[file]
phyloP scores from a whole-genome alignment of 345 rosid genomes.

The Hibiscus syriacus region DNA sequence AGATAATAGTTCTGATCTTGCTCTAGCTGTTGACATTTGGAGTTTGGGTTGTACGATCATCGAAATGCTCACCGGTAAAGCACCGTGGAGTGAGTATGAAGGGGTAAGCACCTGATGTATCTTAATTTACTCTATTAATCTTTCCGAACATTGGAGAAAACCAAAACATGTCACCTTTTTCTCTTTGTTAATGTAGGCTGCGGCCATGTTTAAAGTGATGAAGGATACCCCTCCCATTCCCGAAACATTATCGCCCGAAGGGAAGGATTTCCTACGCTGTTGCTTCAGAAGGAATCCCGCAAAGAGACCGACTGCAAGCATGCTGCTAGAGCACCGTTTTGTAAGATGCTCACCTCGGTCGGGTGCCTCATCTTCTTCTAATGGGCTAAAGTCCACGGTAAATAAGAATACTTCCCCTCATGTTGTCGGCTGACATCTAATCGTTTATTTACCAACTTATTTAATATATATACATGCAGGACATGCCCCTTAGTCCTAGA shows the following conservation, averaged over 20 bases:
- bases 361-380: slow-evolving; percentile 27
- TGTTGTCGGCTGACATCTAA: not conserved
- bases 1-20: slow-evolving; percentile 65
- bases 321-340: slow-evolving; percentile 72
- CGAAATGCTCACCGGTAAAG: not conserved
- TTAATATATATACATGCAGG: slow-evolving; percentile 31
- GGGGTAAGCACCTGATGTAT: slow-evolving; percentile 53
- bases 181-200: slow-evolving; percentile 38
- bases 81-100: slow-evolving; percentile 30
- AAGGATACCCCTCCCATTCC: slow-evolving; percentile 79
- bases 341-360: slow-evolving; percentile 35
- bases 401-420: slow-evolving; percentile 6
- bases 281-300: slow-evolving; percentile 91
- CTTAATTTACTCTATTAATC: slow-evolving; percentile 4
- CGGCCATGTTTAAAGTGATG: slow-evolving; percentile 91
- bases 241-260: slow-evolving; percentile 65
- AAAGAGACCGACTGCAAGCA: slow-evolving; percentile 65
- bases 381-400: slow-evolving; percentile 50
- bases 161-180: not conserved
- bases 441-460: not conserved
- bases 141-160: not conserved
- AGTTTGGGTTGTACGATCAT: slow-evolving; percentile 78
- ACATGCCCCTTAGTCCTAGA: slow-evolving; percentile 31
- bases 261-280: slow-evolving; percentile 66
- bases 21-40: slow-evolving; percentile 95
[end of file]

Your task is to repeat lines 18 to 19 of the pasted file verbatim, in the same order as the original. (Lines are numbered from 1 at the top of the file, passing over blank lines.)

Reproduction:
- bases 241-260: slow-evolving; percentile 65
- AAAGAGACCGACTGCAAGCA: slow-evolving; percentile 65